Chalar / Teppner / Lewis
Chalar / Teppner / Lewis
$15 • ISBN 237-0-000-54083-6 • 110 pages • 2017
They thought I was raving again. It's just as well.
— Annie Dillard, Holy the Firm (1974)
Our third quarterly issue features three short collections of new, expansive lyric poetry: Laura Chalar's Our Lady of Obligations, Ginger Teppner's I Should Have Been Linen, and Alicia Cahalane Lewis's The Fish Turned the Waters Over so the Birds Would Have a Sky. Ranging in style from metrical stanzas to American haiku to prose fragments (whose original bodies exist sonically online), each collection deftly recasts the passing colloquial gesture—a memory, a sensation, a reflex, a guess—as a living piece of narrative moment.
As a triune entity, Summer 2017 is persevering and patient, unafraid of distance, enlivened by spontaneity, and full of assurance. Whereas the cumulative details of experience might lie prostrate in certain patterns—loss unto grief, belief unto doubt—Chalar, Teppner, and Lewis show us how to turn the mind over (like soil) and let light shine through shards of language.
Learn more about each author below. And explore our special production of Lewis's audio recordings: BIRDS FLY.
About the Authors
Laura Chalar (1976) was born in Montevideo, Uruguay, where she trained as a lawyer. She is the author of six books, most recently Midnight at the Law Firm (Coal City Press, 2015), a poetry collection. She has also published numerous translations from and into Spanish (including works by Jane Austen and Mary Wollstonecraft), as well as writing for children. Her anthology Touching the Light of Day: Six Uruguayan Poets was published last year by Veliz Books. The recipient of several literary awards, Laura is also a Pushcart Prize nominee whose first short story collection in English is forthcoming.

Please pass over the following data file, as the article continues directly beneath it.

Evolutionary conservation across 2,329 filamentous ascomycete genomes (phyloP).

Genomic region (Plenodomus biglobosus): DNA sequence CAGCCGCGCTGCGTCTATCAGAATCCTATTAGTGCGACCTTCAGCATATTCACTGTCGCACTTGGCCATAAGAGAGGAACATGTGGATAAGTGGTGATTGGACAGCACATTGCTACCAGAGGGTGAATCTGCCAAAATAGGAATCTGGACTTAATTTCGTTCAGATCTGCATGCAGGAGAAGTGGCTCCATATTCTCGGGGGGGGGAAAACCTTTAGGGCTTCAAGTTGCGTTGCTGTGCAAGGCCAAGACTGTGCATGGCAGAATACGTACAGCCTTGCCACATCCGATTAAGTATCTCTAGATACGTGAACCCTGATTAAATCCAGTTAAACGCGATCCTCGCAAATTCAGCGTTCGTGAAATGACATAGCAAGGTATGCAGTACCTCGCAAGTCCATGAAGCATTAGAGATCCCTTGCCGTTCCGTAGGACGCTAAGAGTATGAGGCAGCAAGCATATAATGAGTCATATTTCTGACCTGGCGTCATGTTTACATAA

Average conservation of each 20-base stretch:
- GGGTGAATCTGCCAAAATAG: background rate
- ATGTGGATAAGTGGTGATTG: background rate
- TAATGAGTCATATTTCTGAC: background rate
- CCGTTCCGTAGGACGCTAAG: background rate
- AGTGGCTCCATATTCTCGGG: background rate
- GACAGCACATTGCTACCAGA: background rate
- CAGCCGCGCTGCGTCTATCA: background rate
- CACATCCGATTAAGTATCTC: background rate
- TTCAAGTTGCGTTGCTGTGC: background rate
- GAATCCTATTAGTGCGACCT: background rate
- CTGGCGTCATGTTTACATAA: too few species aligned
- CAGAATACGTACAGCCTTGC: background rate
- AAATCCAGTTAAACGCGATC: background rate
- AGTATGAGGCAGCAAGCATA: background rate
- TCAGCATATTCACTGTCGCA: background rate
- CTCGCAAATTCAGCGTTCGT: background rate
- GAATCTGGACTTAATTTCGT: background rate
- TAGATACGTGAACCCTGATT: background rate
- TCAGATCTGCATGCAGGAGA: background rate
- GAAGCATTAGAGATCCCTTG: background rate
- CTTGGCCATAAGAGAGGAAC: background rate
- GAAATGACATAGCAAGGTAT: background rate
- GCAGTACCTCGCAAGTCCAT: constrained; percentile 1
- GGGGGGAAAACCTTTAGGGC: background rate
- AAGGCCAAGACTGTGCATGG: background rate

Ginger Teppner is a wolfish poet mother. She received her BA in Cultural Studies from Empire State College and her MFA in Creative Writing from The Jack Kerouac School of Disembodied Poetics of Naropa University. Her work has appeared in Bombay Gin, Erasure, Semicolon, Upstairs at Duroc, Phylogeny, Shambhala Times, Not enough Night, Yew Journal, and more.
Raised in the Shenandoah Valley of Virginia, Alicia Cahalane Lewis is a poet and Master of Masters Reiki practitioner. In 2013, she graduated from Naropa University with an MFA in Creative Writing, and while there, her work featured in Not Enough Night. Aware of her tie to the Valley that goes back nine generations, she recently returned after a twenty-five year hiatus in Maine where she raised two daughters. Her first chapbook, nebulous beginnings and strings, was published in 2016 by Tattered Press.
I must keep angler-still
and lure the words back—
not mine but yours—
entice them to a glow
[ Laura Chalar ]
Dream task related to water
Being after the rain
To recover a portion
Her soft green remainder
[ Ginger Teppner ]
[ Alicia Cahalane Lewis ]